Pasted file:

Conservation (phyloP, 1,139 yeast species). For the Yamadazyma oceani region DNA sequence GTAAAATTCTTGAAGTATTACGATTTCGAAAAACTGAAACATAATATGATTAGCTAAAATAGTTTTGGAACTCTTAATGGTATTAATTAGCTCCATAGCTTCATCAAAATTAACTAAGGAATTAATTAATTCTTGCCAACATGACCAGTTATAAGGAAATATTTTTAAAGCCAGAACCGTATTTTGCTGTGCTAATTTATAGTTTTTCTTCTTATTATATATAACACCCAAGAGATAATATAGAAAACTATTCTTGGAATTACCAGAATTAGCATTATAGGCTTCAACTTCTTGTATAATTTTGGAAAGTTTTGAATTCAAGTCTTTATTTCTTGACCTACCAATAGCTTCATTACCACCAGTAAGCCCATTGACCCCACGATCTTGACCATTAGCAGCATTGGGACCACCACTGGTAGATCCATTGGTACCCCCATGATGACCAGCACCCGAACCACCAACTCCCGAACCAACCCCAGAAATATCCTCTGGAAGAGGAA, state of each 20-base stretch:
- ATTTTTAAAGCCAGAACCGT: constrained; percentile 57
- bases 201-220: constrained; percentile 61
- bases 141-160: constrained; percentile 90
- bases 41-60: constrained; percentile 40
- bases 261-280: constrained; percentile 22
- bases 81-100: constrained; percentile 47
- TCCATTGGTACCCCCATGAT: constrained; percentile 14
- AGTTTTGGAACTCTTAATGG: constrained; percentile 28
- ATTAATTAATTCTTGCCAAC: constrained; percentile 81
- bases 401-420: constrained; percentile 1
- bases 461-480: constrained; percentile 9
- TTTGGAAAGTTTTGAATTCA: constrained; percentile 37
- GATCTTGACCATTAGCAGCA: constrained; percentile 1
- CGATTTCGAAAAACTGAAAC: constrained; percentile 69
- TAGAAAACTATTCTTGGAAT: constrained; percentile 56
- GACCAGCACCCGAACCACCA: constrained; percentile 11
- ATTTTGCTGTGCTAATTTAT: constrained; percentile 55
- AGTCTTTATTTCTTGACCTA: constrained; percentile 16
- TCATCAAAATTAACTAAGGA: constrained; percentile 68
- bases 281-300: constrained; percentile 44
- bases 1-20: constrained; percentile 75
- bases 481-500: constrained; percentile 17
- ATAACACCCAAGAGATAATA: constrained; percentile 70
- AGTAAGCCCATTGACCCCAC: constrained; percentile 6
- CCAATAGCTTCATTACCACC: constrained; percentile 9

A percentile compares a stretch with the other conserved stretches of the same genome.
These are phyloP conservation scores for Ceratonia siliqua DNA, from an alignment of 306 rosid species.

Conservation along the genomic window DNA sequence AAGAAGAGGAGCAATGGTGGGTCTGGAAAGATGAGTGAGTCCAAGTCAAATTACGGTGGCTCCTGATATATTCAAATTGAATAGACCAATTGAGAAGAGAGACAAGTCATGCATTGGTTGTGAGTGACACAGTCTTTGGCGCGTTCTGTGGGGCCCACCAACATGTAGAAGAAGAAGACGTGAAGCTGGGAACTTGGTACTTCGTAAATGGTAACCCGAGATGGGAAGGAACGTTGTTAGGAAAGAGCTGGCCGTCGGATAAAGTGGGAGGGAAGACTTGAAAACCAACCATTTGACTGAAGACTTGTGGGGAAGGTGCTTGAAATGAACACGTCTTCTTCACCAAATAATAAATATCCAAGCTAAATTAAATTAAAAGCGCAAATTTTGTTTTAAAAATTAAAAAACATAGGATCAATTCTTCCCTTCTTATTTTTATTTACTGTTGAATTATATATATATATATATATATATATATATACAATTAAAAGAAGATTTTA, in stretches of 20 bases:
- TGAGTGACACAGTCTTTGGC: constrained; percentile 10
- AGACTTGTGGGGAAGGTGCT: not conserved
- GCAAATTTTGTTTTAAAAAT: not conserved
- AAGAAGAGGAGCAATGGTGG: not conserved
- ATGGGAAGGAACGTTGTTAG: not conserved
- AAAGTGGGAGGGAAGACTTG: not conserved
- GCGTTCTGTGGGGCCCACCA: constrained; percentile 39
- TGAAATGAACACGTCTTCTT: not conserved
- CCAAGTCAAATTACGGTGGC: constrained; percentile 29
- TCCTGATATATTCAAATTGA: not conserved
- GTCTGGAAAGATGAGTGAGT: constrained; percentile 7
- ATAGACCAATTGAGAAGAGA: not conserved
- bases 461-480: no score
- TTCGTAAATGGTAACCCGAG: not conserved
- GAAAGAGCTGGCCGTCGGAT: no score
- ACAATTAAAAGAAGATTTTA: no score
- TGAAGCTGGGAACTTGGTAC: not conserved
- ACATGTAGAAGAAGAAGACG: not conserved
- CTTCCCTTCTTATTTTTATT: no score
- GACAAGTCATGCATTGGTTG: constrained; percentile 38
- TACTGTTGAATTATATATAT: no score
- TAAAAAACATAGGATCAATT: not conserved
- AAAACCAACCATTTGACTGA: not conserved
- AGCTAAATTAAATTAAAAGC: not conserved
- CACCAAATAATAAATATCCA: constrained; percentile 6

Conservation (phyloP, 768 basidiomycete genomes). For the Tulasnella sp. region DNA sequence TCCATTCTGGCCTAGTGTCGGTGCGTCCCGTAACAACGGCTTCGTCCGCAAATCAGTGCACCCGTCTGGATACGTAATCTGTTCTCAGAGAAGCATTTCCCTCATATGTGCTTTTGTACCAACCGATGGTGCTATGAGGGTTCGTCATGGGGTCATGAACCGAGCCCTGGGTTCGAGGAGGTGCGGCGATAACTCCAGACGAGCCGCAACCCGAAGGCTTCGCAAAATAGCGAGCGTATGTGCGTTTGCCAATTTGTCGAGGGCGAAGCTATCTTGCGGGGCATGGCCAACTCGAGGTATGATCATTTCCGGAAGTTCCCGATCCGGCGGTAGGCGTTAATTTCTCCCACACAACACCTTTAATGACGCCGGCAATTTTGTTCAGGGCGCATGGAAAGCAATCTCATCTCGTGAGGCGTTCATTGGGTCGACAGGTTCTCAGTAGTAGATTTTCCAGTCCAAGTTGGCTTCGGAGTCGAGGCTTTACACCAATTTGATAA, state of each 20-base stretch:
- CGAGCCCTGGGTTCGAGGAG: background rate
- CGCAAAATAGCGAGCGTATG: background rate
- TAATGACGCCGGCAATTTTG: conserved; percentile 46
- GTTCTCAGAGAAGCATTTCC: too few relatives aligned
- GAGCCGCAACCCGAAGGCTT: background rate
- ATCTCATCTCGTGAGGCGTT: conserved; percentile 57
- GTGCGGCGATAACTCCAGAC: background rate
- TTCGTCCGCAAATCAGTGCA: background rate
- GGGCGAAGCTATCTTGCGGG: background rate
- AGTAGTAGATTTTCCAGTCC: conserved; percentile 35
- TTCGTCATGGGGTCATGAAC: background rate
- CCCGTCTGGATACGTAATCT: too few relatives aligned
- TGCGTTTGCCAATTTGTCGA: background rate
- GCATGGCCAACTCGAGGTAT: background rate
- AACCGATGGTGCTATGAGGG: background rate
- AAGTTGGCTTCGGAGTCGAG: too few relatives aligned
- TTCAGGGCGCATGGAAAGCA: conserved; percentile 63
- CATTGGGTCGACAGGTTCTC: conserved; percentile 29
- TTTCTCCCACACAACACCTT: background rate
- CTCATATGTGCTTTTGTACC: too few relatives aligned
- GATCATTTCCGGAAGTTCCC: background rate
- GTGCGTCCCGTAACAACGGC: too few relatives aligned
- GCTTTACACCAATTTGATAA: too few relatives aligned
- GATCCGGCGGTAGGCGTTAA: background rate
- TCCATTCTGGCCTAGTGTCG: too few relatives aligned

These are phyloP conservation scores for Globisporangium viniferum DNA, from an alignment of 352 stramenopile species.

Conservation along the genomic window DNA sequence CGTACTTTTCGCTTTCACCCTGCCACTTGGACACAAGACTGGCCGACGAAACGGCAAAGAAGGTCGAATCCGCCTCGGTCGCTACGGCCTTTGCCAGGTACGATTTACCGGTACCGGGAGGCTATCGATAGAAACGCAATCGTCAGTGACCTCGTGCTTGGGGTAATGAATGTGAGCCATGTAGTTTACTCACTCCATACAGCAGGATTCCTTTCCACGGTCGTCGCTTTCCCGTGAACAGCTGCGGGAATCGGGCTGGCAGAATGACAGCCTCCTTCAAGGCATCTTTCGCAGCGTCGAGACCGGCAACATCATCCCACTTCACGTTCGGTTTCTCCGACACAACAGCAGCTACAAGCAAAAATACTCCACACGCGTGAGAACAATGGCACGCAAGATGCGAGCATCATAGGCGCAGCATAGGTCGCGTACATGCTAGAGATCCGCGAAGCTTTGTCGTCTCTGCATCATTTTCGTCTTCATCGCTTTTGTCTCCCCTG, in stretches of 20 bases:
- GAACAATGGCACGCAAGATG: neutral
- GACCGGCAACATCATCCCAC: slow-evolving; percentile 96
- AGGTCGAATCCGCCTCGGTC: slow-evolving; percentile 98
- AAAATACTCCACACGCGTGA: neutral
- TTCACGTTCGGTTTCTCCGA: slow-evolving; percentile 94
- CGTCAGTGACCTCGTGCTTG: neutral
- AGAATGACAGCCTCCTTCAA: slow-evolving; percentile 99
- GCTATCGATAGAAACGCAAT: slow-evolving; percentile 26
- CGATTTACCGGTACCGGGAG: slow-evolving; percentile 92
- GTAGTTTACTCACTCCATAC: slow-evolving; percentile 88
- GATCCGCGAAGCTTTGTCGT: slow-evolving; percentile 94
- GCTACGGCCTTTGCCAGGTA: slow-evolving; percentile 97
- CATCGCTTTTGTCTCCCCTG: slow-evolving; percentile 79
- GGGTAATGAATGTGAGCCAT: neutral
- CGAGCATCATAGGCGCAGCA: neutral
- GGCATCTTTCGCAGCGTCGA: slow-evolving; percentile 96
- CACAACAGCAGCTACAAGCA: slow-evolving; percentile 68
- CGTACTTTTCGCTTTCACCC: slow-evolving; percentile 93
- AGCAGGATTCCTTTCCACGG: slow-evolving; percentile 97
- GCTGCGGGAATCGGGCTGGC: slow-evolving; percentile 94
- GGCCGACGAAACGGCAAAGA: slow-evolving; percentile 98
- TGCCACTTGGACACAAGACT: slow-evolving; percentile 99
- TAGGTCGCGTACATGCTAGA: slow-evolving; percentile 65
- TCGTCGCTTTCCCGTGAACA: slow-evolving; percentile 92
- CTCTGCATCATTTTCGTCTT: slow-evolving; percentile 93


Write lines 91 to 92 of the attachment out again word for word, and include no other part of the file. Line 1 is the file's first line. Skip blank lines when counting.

- CGATTTACCGGTACCGGGAG: slow-evolving; percentile 92
- GTAGTTTACTCACTCCATAC: slow-evolving; percentile 88